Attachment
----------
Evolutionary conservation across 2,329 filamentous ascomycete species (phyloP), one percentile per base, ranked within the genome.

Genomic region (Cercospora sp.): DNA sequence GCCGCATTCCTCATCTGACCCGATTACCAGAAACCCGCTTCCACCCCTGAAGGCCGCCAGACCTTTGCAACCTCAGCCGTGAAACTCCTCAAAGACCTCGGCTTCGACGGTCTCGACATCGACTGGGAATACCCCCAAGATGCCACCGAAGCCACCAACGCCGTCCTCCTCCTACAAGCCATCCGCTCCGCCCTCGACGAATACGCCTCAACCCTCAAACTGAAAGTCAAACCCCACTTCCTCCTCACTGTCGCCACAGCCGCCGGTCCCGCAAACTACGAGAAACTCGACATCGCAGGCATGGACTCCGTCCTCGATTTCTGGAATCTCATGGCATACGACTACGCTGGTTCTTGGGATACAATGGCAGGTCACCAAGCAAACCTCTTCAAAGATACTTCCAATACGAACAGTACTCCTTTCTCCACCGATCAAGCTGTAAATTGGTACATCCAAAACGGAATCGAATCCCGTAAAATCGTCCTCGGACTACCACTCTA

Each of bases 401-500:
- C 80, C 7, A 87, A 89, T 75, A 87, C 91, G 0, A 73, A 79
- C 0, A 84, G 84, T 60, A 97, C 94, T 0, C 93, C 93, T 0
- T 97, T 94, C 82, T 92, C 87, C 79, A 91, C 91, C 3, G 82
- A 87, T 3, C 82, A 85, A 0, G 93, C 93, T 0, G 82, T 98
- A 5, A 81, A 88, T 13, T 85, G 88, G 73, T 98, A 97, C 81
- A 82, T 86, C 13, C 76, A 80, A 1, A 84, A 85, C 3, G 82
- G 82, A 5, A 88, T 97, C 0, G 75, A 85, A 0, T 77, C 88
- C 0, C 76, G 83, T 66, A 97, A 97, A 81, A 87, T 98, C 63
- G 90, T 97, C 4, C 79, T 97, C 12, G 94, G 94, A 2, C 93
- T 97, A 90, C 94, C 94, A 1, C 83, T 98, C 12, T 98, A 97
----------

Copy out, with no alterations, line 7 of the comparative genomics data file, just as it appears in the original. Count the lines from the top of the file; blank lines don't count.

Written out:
- A 87, T 3, C 82, A 85, A 0, G 93, C 93, T 0, G 82, T 98